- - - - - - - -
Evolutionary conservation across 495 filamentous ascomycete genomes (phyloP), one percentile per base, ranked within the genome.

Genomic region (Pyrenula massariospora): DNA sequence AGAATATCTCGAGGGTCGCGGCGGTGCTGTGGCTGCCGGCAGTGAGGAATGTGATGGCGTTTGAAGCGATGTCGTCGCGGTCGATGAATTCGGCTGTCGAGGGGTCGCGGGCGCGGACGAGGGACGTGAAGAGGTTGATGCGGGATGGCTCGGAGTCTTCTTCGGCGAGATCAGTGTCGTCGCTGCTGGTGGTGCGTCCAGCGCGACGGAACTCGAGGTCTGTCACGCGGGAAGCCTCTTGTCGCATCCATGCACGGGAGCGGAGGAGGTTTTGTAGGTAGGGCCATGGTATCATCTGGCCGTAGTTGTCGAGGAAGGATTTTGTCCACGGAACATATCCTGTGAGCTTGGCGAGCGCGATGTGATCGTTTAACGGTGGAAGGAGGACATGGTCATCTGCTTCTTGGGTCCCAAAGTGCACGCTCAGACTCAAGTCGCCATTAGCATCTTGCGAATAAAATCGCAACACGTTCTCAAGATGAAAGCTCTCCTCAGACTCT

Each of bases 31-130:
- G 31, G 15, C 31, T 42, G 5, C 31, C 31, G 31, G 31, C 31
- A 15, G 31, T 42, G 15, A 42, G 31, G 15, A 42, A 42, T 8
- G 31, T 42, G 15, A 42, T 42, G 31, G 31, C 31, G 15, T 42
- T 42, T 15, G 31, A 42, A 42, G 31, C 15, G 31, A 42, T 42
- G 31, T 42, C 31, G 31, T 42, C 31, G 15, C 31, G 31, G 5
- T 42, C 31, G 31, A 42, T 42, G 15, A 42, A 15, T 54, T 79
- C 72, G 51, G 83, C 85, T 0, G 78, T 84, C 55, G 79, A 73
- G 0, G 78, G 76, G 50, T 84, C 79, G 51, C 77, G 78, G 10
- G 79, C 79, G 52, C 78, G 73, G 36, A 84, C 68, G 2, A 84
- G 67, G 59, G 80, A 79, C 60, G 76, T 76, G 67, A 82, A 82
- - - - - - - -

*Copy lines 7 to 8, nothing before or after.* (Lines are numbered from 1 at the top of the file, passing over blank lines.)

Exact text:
- T 42, T 15, G 31, A 42, A 42, G 31, C 15, G 31, A 42, T 42
- G 31, T 42, C 31, G 31, T 42, C 31, G 15, C 31, G 31, G 5